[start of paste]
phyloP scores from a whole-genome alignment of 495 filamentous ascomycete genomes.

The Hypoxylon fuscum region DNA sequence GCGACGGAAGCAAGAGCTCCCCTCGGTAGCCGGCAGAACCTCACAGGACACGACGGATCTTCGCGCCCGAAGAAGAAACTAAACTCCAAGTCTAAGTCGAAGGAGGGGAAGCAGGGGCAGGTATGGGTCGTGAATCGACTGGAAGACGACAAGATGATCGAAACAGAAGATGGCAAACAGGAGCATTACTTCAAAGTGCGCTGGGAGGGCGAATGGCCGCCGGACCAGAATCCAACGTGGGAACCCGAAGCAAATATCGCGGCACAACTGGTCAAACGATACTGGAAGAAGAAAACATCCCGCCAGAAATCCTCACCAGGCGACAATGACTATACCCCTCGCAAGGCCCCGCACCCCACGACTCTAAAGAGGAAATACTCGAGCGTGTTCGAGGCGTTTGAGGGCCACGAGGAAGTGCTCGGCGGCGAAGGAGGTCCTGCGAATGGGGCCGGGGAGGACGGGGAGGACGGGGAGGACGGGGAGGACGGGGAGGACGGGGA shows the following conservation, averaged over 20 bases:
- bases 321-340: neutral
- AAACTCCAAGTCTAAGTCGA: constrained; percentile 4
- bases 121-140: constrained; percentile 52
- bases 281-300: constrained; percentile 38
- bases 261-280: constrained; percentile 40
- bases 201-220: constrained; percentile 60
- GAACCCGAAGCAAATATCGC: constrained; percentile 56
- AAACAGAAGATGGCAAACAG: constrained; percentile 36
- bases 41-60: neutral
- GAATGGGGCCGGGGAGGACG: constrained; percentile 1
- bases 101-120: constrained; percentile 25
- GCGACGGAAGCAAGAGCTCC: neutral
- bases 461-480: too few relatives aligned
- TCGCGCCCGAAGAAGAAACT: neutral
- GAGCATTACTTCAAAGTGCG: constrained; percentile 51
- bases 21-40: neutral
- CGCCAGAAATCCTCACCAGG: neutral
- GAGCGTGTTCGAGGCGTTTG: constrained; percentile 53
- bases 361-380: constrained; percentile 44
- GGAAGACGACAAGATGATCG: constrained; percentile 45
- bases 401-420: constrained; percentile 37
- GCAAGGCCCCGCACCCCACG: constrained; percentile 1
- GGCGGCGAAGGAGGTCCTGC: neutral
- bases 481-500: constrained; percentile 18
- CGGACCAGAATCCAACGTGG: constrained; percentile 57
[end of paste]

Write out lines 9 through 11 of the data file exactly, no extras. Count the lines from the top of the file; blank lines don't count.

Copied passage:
- GAACCCGAAGCAAATATCGC: constrained; percentile 56
- AAACAGAAGATGGCAAACAG: constrained; percentile 36
- bases 41-60: neutral